Sometimes, the name just doesn’t fit. Such is the case with John Common. He and his band, Blinding Flashes of Light, bring their eclectic sound to Pensacola with a series of dates at The Fish House and the Greater Gulf Coast Arts Festival this weekend. The IN was able to catch up with Common to talk about his Pensacola past and his journey to becoming one of Denver’s favorite songwriters.
IN: How did growing up in a creative family influence you?
COMMON: First of all, they introduced me to music in general. I grew up watching my brother play his acoustic guitar. A creative family makes it seem okay to be creative. When I think about what it might be like if I hadn’t grown up in a creative family like that, maybe I wouldn’t have even done it. Maybe I would have thought it was impossible.
IN: You spent your middle school and high school years in Pensacola. How did the town shape you the most?
COMMON: I’m not sure I can put that into words, other than to say that it’s a “Southern” thing. It’s something you don’t realize until you leave the South, but once you do, you know on a personal level what that means. Something that’s interesting about the culture in Pensacola is how many creative people there are. There’s always been this undercurrent of underground, independent, artistic stuff, whether it’s blowing glass at Belmont Arts Center or live bands or visual arts, it’s always existed. And the culture itself is military-based and right on the political spectrum. There’s a tension in Pensacola that’s extremely unique.
IN: After your Pensacola years, you went through what you call your “Kerouac” phase. Tell us about that time in your life.
COMMON: I traveled around the country, slept in a sleeping bag or in my truck, wrote bad poetry, played a bunch of busking-type street gigs and grew my hair out. I think every young man needs to do that.
IN: You also spent some time working on a wheat farm in central Kansas. How did you get involved with that?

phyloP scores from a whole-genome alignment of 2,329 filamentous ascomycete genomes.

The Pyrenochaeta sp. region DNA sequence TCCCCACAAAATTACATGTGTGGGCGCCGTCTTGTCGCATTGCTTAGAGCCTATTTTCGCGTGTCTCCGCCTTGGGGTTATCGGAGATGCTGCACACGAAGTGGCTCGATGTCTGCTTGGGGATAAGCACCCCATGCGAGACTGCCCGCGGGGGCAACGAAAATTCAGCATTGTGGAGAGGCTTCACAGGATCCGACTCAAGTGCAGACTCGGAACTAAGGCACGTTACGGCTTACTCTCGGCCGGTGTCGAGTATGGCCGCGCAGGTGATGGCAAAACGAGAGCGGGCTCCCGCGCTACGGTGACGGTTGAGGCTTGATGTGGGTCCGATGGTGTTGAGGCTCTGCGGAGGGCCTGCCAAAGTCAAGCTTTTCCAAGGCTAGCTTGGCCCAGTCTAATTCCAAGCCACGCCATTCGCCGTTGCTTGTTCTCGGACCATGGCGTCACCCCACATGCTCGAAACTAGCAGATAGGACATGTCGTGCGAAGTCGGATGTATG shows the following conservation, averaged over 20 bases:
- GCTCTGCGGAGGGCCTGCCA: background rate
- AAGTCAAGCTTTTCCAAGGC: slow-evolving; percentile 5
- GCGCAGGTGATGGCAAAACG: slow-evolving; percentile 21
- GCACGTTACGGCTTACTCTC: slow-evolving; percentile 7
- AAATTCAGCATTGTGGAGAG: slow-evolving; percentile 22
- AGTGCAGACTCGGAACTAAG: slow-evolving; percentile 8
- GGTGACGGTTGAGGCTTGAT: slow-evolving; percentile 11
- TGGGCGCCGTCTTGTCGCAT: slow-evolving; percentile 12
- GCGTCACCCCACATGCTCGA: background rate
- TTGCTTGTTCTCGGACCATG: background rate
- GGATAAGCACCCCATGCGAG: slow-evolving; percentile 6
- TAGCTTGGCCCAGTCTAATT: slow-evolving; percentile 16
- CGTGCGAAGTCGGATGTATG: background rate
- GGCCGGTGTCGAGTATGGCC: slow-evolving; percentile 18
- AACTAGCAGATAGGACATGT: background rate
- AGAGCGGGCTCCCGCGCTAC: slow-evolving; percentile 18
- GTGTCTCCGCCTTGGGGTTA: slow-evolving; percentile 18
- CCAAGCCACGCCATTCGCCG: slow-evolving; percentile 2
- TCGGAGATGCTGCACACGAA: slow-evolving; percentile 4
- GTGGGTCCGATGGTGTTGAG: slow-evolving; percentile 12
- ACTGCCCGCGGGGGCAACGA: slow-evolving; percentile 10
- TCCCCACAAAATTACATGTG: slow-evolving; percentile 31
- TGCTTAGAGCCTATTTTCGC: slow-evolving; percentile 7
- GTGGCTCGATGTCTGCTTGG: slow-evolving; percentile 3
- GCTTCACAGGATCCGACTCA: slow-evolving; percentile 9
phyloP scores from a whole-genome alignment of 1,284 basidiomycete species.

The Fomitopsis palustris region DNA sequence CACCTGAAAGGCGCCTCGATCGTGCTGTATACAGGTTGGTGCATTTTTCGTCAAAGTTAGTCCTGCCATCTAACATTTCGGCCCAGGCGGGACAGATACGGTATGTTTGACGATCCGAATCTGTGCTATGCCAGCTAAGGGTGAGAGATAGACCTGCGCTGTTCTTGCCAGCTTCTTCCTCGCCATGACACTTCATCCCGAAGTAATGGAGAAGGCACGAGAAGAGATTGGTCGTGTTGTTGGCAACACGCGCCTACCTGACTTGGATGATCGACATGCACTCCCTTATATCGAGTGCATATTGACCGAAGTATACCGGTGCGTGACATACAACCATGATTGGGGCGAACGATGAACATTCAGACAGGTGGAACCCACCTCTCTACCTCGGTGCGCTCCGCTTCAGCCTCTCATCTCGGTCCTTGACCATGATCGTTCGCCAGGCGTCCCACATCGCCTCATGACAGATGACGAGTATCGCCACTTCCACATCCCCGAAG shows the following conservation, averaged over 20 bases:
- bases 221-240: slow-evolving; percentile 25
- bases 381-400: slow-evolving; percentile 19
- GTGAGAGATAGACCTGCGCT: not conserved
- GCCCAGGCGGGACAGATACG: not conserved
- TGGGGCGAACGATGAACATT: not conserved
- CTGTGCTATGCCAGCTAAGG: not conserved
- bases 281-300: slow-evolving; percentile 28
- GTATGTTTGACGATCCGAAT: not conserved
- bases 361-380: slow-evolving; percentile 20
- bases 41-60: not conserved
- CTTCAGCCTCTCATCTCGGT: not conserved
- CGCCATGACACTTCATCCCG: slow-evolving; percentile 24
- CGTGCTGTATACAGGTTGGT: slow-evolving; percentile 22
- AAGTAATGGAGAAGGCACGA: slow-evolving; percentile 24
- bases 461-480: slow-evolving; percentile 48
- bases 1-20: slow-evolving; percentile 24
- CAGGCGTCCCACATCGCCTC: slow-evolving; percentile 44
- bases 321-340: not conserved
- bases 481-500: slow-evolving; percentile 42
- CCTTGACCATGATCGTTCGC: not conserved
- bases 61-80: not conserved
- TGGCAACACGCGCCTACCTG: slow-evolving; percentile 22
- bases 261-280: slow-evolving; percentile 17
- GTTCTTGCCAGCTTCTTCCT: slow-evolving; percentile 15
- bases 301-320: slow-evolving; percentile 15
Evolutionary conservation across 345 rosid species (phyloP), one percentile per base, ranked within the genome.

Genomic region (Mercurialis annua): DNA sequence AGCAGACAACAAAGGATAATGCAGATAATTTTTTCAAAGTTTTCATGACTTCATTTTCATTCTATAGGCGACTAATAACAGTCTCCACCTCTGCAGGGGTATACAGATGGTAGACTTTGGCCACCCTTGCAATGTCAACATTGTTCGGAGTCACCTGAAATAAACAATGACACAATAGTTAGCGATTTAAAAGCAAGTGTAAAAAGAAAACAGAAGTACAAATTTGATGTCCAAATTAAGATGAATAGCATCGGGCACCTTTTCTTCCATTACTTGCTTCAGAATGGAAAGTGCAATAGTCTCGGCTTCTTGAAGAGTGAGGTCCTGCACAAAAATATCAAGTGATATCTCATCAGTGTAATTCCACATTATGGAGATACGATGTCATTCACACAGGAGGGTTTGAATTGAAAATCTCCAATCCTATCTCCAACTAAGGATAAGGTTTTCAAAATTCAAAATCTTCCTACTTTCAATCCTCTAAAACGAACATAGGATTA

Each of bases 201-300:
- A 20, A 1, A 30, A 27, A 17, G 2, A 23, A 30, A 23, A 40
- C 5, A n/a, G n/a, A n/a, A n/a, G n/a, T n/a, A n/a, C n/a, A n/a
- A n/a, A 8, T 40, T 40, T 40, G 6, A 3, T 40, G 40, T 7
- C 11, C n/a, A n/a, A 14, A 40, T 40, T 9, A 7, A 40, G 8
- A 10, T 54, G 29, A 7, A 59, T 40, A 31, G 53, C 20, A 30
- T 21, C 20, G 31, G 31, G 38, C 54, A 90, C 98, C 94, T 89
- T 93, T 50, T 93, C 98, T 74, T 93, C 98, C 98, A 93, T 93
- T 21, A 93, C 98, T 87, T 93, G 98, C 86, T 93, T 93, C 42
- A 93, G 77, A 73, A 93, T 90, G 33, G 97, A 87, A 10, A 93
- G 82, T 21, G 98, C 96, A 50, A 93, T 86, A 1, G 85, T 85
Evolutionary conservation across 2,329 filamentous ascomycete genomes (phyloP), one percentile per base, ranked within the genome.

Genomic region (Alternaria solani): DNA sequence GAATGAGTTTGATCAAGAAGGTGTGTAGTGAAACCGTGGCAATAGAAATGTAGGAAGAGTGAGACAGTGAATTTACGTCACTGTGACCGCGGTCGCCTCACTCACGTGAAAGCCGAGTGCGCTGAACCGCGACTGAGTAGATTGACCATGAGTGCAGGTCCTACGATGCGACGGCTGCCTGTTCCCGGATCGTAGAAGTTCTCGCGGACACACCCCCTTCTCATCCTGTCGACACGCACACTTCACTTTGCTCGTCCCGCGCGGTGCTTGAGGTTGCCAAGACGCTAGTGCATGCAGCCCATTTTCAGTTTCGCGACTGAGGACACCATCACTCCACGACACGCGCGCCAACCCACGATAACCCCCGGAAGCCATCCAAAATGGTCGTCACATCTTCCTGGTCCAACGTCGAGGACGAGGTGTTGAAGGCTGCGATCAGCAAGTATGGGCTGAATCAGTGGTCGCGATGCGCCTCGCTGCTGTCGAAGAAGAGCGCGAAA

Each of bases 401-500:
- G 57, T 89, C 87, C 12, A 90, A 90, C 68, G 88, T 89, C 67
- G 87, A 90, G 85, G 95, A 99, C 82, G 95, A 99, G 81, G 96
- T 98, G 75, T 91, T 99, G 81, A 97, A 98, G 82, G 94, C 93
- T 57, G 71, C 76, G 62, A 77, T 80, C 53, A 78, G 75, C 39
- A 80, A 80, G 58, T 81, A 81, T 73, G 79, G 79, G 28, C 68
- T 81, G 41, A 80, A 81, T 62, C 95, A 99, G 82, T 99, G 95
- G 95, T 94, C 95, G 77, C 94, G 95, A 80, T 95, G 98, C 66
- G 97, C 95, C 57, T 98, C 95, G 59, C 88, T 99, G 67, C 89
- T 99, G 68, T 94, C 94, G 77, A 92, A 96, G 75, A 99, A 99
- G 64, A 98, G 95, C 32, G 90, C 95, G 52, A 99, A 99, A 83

COMMON: I had been couch-surfing in New York City while busking. I got to a point where I asked myself, “What’s the most opposite direction I could go from Manhattan?” A friend’s family had an antique farmhouse that her family homesteaded and still owned in the middle of nowhere in Kansas. It’s literally about 20 miles from the exact geographic center of the U.S. in a tiny town called Denmark. The place is a grain co-op surrounded by 15 or 20 family farms and nothing more. It’s not really a town.
They introduced me to Merril the Farmer, who paid me $5 an hour to do all sorts of manual labor. I went out there and lived alone in a farmhouse, had my little 4-track and wrote songs. It wasn’t lonesome. More like solitary. Looking back, it was one of the happiest times of my life.
IN: Your past bands are starkly different from Blinding Flashes of Light. Describe the evolution in your sound.
COMMON: Originally, I was in a punk psychedelic roots band called Bunkhouse Jones in Pensacola. Then I came to Denver and started a roots band inspired by early Wilco and Jayhawks stuff. Eventually, I got really tired of doing the roots thing, so I put out a record called “Good to be Born” that was much more experimental and meant to stretch myself as a songwriter and singer. I was much happier as an artist for doing so.
When recording our most recent record, I made it a rule that I wouldn’t play any electric guitar. I had always been that guy with an electric guitar standing in front of a tube amp. I was curious to see what would happen to the sound of my music without that element. So we replaced all the sound that the electric guitar can do with more orchestral qualities, like layered vocals, keyboards and cello. It ended up being an immensely organic approach to making music. And for me personally, it forced me to rely on my band more. The space makes the music breathe more.
IN: What artists have inspired your current sound the most?
COMMON: Tom Waits has always been a big-time influence of mine. Leonard Cohen. Sufjan Stevens. The Robert Plant and Alison Krauss record, “Raising Sand.”
IN: You’ve gotten a lot of praise for your songwriting. Where do you get most of your lyrical inspiration?
COMMON: A lot of times the lyrics come from this never-ending inner monologue in my head. The conversations I have with myself throughout the day end up being the basis for most of my music.
IN: Anything else you’d like to add?
COMMON: We really are excited to be playing in Pensacola. I’ve been coming to the arts festival for a while, and it’s an honor to finally be playing there.
Photo: Kristal Sherman